We started with the usual staff reports from the Heads of Training, Diversity and Membership. We were delighted to welcome Greg Foster to the meeting in his new role of Head of Membership and Engagement. Despite only starting that week he had a full and fascinating report for us about the new innovations the Department is trialling with member communications, like the recent survey and chatbot pilots.

We congratulated Greg, and Rachel Palma-Randle as Director, for the membership retention rate this quarter reaching 93%. That’s down to a lot of hard work across the team, and deserves applause.

The committee was also very pleased to see the report from Dan Purchese as Head of Training, outlining the anticipated training provision over the next 18 months. It was particularly good to see that he is planning to reinvigorate the network of volunteer trainers, working in close co-ordination with Sarah Green and the Training Subcommittee. We are all very hopeful that this renewal of the partnership between staff and volunteers in the training field will bring a lot more training into life.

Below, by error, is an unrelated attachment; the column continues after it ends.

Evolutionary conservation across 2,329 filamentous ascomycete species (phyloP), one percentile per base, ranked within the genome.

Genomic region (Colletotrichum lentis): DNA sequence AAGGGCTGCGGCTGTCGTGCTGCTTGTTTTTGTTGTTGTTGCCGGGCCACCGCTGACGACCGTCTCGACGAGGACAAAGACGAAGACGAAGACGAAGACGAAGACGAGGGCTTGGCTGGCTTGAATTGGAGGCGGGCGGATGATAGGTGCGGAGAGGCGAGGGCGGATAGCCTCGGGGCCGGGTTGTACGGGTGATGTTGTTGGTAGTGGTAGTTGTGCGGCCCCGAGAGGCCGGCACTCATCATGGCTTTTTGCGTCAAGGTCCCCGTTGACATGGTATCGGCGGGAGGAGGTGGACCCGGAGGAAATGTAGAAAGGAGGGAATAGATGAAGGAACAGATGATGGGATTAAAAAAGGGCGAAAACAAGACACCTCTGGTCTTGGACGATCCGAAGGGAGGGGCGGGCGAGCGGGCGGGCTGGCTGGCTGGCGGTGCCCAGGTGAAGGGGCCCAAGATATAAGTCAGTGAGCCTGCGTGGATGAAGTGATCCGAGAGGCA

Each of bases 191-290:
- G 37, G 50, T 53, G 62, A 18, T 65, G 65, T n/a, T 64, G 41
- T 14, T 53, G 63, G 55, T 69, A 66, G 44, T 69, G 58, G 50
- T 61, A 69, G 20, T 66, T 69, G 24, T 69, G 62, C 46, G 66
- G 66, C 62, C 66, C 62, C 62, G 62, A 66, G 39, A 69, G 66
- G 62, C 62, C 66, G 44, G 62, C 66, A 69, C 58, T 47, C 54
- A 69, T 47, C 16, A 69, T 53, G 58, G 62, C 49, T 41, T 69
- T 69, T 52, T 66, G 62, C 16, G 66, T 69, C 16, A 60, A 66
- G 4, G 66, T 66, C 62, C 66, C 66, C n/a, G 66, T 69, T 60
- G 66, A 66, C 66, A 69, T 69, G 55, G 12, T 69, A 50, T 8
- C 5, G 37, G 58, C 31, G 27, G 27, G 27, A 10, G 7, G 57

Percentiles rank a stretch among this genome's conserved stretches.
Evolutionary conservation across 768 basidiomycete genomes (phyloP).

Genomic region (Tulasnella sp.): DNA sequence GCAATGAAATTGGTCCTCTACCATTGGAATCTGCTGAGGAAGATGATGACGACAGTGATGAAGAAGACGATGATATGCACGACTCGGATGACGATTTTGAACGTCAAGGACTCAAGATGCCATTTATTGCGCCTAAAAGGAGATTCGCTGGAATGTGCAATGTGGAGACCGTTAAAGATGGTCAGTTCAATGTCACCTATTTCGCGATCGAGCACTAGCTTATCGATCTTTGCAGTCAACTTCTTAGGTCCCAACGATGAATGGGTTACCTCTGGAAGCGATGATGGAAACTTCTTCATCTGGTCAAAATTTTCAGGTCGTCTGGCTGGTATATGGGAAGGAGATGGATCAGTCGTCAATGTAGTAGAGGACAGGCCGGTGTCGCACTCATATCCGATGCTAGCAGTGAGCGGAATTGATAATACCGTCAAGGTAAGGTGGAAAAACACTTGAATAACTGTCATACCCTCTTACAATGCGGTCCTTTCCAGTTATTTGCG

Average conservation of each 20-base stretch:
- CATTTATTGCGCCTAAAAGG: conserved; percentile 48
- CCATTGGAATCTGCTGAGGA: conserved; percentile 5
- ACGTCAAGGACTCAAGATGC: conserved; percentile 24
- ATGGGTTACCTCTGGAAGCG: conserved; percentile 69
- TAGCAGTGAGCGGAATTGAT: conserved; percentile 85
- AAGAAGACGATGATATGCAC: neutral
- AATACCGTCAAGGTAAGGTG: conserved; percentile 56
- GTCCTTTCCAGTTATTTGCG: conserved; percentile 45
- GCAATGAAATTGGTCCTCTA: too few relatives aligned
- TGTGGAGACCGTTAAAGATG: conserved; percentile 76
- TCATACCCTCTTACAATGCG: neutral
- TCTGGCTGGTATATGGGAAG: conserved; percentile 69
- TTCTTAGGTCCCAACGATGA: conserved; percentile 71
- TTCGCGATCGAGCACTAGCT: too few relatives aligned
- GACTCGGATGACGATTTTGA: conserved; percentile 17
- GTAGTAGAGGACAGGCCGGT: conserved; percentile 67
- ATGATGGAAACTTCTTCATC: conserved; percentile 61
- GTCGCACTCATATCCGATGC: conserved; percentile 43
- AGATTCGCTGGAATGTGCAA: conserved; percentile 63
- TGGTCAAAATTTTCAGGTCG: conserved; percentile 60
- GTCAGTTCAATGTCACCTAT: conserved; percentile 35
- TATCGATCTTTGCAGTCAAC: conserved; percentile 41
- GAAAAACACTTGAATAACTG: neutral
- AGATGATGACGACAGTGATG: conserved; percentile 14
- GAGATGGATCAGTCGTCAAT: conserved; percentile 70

Arfan Bhatti as Head of Diversity in HQ reported on the drop in the number of women applying for PPC approval compared to 2017, and agreed that he would look into this more to see if trends can be identified and remedies proposed. He also reported on the proposal of creating candidate diversity targets for regions, that feeds into some of the other diversity work being developed in the Party. 

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Federal People Development Committee Report – 30 January 2018

The Party’s Federal People Development Committee have had our first meeting of 2018. There was a lot to discuss – here is a quick summary of what we talked about and agreed.